On the 22nd, under the topic of Children’s Crusade, which might have a characteristic of an eccentric one, the invitee marvelously orchestrated elements under various contexts to prevail on why the incident happened in the times of economic and cultural growth in the thirteenth century. On the 25th, he treated quite a different subject: Risk control in the middle ages. He is one of the pioneer historians who launched the most actual problem under discussion nowadays. All of those attendants received enormous intellectual impetus from the insight that he often formulated during the seminar.
Contribution by the invitee to the institute that received him
The invitee held two seminars at the Graduate School of Letters of Nagoya University. The audience who attended the meetings consisted of undergraduate and post-graduate students at the department of Western History, except several specialists in European Medieval History who teach at universities in the relevant area and a former professor at the graduate school.
The first seminar that the invitee gave at Nagoya University on the 22nd May 2007 was an important topic to reveal the relation between event and structure in a frame-work of total history, a subject that he has pursued for many years in the historical methodology.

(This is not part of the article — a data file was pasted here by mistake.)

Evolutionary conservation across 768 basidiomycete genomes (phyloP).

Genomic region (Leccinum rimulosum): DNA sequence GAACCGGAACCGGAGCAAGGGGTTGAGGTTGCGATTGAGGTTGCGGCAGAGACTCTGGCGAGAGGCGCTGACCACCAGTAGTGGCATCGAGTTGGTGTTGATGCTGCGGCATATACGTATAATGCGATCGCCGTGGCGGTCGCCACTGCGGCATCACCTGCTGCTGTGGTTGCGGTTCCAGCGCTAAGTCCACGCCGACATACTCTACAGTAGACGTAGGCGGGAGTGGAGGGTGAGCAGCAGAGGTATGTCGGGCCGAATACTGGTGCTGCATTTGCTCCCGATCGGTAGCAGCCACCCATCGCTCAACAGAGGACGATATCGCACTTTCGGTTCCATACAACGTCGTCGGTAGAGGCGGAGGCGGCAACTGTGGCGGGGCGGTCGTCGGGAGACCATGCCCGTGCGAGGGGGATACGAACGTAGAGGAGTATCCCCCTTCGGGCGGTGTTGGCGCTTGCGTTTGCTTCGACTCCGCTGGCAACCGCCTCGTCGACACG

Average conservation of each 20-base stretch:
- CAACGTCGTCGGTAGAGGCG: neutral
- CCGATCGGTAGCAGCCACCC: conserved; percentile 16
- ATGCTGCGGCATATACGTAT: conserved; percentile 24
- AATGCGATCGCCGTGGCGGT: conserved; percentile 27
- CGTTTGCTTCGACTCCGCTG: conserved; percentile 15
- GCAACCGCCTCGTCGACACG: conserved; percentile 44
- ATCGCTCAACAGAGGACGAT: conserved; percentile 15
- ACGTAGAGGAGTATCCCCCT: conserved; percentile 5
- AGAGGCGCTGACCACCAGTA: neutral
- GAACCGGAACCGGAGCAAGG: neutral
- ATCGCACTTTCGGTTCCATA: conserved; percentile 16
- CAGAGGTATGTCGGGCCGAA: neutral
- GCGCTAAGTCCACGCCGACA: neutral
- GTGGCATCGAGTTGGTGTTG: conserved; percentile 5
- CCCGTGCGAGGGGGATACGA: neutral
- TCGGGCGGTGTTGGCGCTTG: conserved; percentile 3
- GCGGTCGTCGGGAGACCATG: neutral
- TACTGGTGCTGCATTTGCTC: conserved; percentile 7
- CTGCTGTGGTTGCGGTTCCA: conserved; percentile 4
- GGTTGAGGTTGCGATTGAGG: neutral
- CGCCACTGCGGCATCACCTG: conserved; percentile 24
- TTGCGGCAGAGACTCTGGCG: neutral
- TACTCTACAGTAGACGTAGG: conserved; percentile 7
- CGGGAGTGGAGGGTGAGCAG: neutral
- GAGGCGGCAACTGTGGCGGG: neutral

On the one hand "event" in which excels in general the accidental factors, and "structure" in which the latter are excluded completely or nearly so, on the other hand, both being the most important concepts for understanding of "History". The quest for answering this methodological topic must be necessarily accompanied by a sort of defiance of extraordinary important issue, which is how we should manage to use those two complementary, seemingly incompatible elements for a better understanding of "History" and to respond to solicitation for the totality of history. The invitee had declared occasionally already that the total history could only be realized by revealing a structure of structures of society, and proposed that the "incastellamento" phenomenon was one of those examples in the medieval Mediterranean world. "Incastellamento" means fortification in Italian, although it would be wrong if you understand that it exclusively contains a military connotation. It involves in itself a nodal concept which expresses the form of habitation, social structure, economic activities, religious devotion, culture and legal praxis etc., namely basic elements which defined all of human activities in Mediterranean world in the Middle Ages.